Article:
Some have misconstrued that it prevents people from offering maintenance, support or professional services. This is a misreading of the language. Some have claimed that it conflicts with AGPL. Commons Clause is intended to be used with open-source licenses that are more permissive than AGPL, so that AGPL does not have to be used! Still, even with AGPL, few users of an author’s work would deem it prudent to simply disregard an author’s statement of intent to apply Commons Clause.
As far as I am able to understand the author, the specific claims being made here are:
Some have claimed that it conflicts with AGPL.
There exist some people who claim the AGPL "conflicts" with the Commons Clause. Assuming the author here means "is incompatible with" as the FSF uses the phrase, this is true: there do exist such people, and what is more, I think such people are right.
The Commons Clause adds restrictions not present in the AGPL. No GPL-family license admits the introduction of further restrictions on derivative or verbatim distribution, so you cannot distribute (or offer as a network service) combined AGPL-licensed and Commons-Clause-licensed work.
If the author means, "An original author cannot meaningfully release software under a license that contains the union of terms of the AGPL and the Commons Clause simultaneously," that may well be true, too, but it is largely semantics. See the final item in this answer.
Commons Clause is intended to be used with open-source licenses that are more permissive than AGPL, so that AGPL does not have to be used!
Code under the Commons Clause may be used alongside code under permissive FLOSS licenses. This is true; permissively-licensed code under MIT/X11 or BSD licenses can be used modified or unmodified within virtual any proprietary or freely-licensed code.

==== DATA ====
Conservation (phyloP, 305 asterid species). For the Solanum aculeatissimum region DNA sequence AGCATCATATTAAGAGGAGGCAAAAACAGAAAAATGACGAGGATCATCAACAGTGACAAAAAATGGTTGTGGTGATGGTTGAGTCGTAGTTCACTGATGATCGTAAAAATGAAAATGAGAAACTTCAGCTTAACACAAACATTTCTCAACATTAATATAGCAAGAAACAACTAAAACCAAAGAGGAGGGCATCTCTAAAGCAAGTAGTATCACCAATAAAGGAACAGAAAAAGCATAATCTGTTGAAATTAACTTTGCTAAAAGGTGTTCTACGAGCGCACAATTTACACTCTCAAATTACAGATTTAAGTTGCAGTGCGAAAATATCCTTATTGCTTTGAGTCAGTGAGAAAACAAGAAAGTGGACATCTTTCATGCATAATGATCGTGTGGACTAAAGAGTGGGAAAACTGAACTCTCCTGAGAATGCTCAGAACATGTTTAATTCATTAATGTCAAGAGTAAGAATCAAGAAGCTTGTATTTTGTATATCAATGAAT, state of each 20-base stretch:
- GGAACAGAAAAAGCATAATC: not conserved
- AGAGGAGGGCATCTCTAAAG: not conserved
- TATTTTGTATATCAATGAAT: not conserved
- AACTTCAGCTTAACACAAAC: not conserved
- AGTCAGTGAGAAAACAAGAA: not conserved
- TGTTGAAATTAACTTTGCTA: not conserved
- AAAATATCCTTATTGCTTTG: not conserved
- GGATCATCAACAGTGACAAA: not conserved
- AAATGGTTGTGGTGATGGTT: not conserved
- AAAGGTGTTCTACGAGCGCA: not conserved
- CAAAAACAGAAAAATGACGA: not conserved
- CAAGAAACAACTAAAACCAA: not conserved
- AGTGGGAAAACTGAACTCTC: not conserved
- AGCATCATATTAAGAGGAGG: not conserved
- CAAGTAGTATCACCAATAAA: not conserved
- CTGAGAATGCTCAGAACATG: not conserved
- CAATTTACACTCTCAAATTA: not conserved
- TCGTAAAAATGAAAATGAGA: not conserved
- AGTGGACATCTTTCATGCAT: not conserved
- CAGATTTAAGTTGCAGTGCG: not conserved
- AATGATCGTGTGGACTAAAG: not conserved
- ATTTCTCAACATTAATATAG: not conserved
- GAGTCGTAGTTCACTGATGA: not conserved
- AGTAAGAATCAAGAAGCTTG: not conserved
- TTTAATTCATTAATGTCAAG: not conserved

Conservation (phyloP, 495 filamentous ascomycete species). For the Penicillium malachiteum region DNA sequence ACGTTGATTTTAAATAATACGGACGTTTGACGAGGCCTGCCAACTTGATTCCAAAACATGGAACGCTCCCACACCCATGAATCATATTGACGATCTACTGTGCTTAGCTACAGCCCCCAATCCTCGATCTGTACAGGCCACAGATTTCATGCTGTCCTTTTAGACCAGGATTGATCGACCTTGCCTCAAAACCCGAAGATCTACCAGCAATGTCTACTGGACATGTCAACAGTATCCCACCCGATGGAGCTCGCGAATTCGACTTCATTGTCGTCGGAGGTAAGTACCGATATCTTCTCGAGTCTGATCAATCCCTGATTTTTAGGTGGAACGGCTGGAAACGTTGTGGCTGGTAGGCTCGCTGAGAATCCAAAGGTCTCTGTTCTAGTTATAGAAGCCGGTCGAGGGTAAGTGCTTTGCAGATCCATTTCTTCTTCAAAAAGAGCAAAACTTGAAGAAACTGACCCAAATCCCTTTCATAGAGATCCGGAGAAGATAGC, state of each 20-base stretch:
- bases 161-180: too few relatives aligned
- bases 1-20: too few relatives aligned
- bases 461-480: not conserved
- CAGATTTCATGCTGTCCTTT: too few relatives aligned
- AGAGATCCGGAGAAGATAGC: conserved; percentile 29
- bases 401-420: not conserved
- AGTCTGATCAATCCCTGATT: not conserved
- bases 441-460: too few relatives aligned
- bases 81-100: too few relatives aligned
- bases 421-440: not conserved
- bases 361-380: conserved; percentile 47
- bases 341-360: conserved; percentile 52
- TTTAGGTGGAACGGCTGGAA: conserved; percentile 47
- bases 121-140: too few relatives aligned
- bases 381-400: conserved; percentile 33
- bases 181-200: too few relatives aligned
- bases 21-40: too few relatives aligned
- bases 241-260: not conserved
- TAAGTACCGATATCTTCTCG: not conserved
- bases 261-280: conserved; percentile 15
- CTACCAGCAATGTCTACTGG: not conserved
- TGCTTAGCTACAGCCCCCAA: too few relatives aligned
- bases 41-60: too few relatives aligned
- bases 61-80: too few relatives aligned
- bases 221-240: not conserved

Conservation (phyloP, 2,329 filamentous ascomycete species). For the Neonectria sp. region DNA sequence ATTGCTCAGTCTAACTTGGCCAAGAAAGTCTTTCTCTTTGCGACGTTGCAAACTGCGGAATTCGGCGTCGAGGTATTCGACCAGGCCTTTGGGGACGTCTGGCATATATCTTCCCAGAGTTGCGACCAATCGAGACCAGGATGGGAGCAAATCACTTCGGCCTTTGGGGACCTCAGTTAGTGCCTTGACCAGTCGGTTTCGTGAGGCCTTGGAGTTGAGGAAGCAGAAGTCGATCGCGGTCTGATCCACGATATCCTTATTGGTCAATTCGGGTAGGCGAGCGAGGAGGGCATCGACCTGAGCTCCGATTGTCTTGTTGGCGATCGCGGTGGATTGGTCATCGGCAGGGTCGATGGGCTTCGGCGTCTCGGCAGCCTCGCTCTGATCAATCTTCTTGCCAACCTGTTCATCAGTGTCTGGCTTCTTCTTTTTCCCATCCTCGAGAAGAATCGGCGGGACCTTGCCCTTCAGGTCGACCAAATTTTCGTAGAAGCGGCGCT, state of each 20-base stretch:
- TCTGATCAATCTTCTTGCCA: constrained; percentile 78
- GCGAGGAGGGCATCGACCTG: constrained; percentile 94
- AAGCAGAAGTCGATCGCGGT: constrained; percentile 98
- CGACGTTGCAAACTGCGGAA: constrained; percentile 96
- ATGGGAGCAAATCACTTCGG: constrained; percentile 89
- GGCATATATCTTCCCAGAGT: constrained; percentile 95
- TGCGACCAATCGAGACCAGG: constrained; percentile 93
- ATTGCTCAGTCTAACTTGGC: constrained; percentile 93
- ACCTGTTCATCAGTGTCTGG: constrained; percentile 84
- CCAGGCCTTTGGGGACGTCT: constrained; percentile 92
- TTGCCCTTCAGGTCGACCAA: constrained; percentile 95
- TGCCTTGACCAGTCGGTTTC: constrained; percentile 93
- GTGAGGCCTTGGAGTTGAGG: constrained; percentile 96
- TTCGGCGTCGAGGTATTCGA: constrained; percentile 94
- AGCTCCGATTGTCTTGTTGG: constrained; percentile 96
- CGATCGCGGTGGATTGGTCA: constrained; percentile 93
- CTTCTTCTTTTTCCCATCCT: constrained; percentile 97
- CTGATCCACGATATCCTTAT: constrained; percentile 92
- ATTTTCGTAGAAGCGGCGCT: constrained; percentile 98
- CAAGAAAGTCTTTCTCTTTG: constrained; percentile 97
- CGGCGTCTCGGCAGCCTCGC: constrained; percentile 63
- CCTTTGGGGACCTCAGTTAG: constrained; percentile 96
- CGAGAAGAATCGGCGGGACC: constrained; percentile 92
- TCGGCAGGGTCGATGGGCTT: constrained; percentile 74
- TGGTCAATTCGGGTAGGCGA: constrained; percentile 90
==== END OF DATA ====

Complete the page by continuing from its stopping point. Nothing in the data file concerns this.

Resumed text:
Still, even with AGPL, few users of an author’s work would deem it prudent to simply disregard an author’s statement of intent to apply Commons Clause.
This suggests to me that the author is discussing a case where a piece of software with a sole copyright holder is licensed under a custom proprietary license whose terms consist of both the AGPL and the Commons Clause. In general, a copyright holder may license their work under any terms they choose. However, the AGPL might be a nonsensical choice to couple with the Commons Clause, due to the language in Section 7:
If the Program as you received it, or any part of it, contains a notice stating that it is governed by this License along with a term that is a further restriction, you may remove that term.
The Commons Clause certainly imposes further restrictions, so depending on how the copyright holder applies their license, they may be giving recipients free reign to drop the Commons Clause altogether by keeping this language from the AGPL in their license grant.
Of course it could be possible to retool the AGPL so it plays well with the additional restrictions of the Commons Clause, but then it obviously it wouldn't be the AGPL anymore. I think the final sentence you've quoted means, "This nonsensical pairing of restrictive terms and freedom to remove restrictive terms would lead to an unknown outcome in the legal system," which is certainly reason enough for me to avoid any software offered under such terms.